Scottish Land Commission calls for new models of rural housing delivery



The business model used by most large UK private housebuilders cannot deliver the necessary level of rural housing in Scotland, according to a new report.

Croft at West Burrafirt, Shetland, built with the aid of funding from the Croft House Grant Scheme. Fences partly funded by CCAGS. (Photographer - Matt Cartney. Crown Copyright)

Published today by Savills for the Scottish Land Commission, ‘The Role of Land in Enabling New Housing Supply in Rural Scotland’, has found that to deliver the homes that rural Scotland needs, other housing providers have to be supported and new models of housing delivery are required.

According to the report, there is a case for the public sector to build on current activity and play an active role in initiating and shaping development, making land ready for new housing. There are also important roles for not-for-profit organisations and smaller local builders in delivering rural housing.

The report is part of a review into land for housing and development being undertaken by the Commission to examine how land can be more effectively used to create places people want to live, at prices they can afford.

Previously, work investigating the Scale and Concentration of Land Ownership in Scotland found that some communities believed that a lack of access to land was limiting the development of rural housing.

The concern was that — where one landowner controls land in an area — it may not be possible to access suitable land at a reasonable price to build housing that the community needs.

The new study was commissioned, in part, to investigate this issue further as well as identifying successful approaches to rural housing development that can be replicated elsewhere.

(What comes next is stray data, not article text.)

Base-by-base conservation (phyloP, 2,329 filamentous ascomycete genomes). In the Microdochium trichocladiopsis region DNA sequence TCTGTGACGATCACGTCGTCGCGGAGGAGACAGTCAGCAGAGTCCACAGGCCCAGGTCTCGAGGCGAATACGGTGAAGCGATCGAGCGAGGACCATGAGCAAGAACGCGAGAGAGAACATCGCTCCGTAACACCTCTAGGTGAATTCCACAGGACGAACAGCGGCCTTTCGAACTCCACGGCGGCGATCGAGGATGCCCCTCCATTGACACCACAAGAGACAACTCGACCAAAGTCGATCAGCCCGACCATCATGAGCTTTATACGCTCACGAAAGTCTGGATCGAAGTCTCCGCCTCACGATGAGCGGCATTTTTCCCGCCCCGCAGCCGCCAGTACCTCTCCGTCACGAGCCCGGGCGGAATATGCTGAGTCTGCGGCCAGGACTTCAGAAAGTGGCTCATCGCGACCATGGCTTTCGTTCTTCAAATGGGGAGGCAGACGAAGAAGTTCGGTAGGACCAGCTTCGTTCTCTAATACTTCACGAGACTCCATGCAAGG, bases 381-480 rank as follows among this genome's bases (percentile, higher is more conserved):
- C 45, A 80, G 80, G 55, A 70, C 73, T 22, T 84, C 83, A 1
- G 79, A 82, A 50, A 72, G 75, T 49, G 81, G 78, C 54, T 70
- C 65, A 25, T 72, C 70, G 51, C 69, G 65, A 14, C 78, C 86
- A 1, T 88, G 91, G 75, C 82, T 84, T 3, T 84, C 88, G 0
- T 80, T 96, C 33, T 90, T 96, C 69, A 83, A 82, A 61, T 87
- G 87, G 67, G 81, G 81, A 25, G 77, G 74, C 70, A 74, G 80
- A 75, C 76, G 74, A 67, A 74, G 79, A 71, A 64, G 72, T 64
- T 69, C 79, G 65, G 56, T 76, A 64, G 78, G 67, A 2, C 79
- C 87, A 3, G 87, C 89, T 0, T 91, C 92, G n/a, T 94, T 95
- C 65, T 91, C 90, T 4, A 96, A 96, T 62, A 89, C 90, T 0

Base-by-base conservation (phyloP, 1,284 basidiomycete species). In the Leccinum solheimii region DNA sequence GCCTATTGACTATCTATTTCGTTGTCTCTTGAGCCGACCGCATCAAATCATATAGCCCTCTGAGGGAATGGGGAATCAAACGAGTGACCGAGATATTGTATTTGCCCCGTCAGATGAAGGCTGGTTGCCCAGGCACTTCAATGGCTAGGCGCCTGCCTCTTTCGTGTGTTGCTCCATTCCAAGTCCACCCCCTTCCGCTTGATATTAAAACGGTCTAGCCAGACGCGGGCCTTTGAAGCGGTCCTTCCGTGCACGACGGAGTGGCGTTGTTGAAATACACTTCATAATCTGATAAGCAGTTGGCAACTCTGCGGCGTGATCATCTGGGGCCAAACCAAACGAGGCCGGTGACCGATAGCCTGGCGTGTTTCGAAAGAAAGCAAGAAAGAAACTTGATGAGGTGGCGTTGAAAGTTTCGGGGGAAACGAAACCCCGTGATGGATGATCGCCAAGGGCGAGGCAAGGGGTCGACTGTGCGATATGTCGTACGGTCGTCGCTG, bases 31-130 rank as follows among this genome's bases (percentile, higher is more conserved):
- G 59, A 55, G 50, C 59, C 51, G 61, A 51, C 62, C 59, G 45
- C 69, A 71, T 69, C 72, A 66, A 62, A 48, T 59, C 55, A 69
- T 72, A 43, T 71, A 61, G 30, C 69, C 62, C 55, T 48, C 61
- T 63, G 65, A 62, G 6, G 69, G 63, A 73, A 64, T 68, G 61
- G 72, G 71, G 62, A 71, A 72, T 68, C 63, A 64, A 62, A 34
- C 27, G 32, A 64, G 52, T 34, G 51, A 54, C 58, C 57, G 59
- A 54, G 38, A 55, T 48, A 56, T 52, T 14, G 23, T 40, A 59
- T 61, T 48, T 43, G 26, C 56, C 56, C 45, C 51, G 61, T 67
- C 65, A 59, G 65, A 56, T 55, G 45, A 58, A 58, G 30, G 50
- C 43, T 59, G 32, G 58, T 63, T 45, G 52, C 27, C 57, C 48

The main findings include:

  • Land availability is just one of many pieces in a complex jigsaw
  • Development can be inhibited because there is a presumption against new rural housing, or because planning and development policy is not sympathetic to rural circumstances
  • There are already good examples of successful and innovative projects that could be replicated elsewhere and there is no need to ‘reinvent the wheel’
  • Housing Need Assessments – which councils undertake to establish housing need in their area – are not well suited to identifying the needs of a small, rural area. Instead, local surveys should be used where communities highlight a need for affordable housing.

The report sets out six recommendations to deliver more rural homes and create better places:

  • Providing more expert support to help deliver rural housing projects (which can be complex and are often community led). Support bodies such as the Housing Trusts and Rural Housing Scotland provide a valuable service and this support needs to be expanded
  • Increasing participation in housing development by a broader range of stakeholders
  • Creating a stable and long-term funding regime
  • Enhancing transparency around land sales values to help pricing negotiations